Birdcage is a powerful, hypnotic spoken-word tome. The stand-up bass licks provided by Michael Liston evoke a post-modern Beat feel. The poem is packed with strong visuals and surreal imagery. It's like you're sitting in a living room with this young couple as they dance the dance of the developing relationship; establishing the parameters, learning about each other, surrounded by their animated furnishings. Yup, you got it, I have no idea what it's about except it's an aural treat. Superbly captured, passionately delivered, a tour-de-force.

CR was headlining what had been a multi-artist evening and he is joined onstage by the other singers who had performed earlier for a hootenany-type sing-a-long on the aptly titled ballad, When I'm Gone. An impromptu, unrehearsed performance enhanced by the subtle guitar work of The Undesireables Sean Cotton.

The second act of the night features the Legal Tender String Quartet. Two violins,(Serena Eades, Meredith Bates) a bass,(Evan Bates) drums (Matthew Rogers), guitar (Noah Walker)and CR's piano-harmonica. A little high-end music for the streets. The arrangements for the songs in this show were done by the talented Matthew Rogers...and that had to be mentioned because this stuff is the bomb.

Letter From A Foot Soldier is another spoken-word epic, faster paced, a bit of the F-bomb potty mouth on this one. "I need a shrink or a drink or a quiet place to think..." CR takes us through the process of the indie artist. Clubs in the red light district, the search for a muse, walking a tightrope in the spotlight. It's bombastic but not narcissitic. Machine gun rhymes and a couple hints of the Zimmy.

The Boxer Who Just Returned From London,is a long-time regular in CR's set. Another spoken word piece, well paced,humourous, highlighted by some great beat-box/boxing interludes...and it never fails to captivate the audience. "I had to kill, stab, the myth, that beauty is only skin deep..."

The most orchestrally lush arrangement of the night is saved for a song about two monster stars. The Ballad of Charlie Parker and Patsy Cline, takes us to a far-away speak-easy, perhaps in the smokey, needle-strewn stairwell, hours after the music has died, where a god of jazz finds respite in the voice of a country queen. Another visually beautiful capture and stunning performance. I'm seen it 50 times and it still gives me goosebumps.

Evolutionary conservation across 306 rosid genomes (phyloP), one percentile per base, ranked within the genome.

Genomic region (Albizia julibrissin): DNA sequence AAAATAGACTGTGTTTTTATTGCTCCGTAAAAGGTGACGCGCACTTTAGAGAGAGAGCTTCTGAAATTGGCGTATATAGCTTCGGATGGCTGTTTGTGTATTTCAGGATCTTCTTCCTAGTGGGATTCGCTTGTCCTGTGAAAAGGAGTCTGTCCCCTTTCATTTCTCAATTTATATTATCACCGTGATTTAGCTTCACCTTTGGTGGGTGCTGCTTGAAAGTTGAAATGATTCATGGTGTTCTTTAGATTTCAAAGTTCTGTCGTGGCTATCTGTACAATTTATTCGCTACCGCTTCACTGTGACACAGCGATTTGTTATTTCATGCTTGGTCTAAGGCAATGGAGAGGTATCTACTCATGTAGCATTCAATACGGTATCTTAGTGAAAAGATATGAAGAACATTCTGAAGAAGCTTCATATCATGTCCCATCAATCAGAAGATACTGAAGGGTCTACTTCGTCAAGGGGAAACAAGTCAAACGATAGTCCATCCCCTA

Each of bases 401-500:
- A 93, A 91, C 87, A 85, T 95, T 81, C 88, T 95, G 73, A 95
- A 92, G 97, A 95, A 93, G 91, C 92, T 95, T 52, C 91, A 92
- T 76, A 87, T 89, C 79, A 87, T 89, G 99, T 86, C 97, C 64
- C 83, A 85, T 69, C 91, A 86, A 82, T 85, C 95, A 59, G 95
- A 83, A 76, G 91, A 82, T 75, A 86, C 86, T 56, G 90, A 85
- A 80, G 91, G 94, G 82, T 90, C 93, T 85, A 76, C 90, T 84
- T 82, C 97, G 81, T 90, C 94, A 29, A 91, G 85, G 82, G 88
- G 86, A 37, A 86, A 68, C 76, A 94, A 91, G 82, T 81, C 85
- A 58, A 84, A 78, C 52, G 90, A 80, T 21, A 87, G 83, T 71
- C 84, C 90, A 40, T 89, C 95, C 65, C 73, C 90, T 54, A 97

The night closes with a song that should have been in The Wrestler. Tragic Figure, done country style. I'm glad this song made the cut, it's such a life-affirming way to end a show. CR wades deep into the crowd for this one, far from the SBD mic. The day was saved by sound engineer Dwight Ivany who kept this from the dustbin with some deft sound editing of the camera audio tracks.

The Rivoli is a great place to see a show but it has a tendency to have a chatty backroom, near the entrance and the bar. CR had come into the audience a couple times already, trying to shift the center of balance so the whole hall was paying attention. He met with some fleeting success. To close the night he just figured, not tragically though, that he might as well bring the show to the talkers rather than try to shout them down from the stage. It all results in a special moment as CR croons out his tale of self-redemption, surrounded by the band and the audience.

This isn't all CR Avery has to offer but it's an intimate look at his talents and respect for the art of the show. Michael Levesque has done a wonderful job of capturing the passion of the performance and the subtle interplay of the artists. Whether it's the head shot of CR, sweat pouring down his cheeks, pushing the envelope, or the sweet crying fills of Meredith Bates' violin dancing around the lyrics; fades and cuts that add another dimension to the listening/viewing experience.

Here is the original, pre-release trailer.

The DVD also comes with a load of extras, a retrospective look at CR over the past decade and the irreverant "Olympic" video of the fast version of Folk Singer.